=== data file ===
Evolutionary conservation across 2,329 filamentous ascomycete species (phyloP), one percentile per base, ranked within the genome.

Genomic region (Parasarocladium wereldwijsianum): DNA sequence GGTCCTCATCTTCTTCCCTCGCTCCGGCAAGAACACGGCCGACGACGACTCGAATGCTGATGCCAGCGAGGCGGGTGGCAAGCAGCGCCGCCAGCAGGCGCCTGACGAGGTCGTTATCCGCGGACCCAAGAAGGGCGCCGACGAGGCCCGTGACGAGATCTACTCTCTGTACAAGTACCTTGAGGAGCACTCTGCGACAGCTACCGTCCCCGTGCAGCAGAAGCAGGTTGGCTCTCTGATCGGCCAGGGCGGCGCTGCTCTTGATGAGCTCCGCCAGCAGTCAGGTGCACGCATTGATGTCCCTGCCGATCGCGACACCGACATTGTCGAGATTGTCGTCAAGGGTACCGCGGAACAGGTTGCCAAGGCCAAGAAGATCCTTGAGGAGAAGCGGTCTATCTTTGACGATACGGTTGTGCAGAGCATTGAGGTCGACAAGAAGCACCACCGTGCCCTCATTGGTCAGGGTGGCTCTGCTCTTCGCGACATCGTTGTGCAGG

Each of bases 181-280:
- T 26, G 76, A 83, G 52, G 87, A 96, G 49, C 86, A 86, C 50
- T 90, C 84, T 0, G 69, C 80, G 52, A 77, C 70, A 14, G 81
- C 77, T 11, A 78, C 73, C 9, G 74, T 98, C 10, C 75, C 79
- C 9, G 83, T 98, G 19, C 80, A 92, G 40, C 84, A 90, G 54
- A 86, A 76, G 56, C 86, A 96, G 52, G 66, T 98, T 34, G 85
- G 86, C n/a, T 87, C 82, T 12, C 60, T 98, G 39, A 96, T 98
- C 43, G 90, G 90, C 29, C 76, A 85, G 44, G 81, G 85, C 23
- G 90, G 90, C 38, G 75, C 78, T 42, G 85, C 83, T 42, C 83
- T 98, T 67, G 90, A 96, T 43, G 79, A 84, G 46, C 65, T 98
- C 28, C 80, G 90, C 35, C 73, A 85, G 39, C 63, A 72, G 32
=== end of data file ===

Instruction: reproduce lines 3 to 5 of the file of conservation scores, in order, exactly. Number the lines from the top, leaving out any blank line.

Each of bases 181-280:
- T 26, G 76, A 83, G 52, G 87, A 96, G 49, C 86, A 86, C 50
- T 90, C 84, T 0, G 69, C 80, G 52, A 77, C 70, A 14, G 81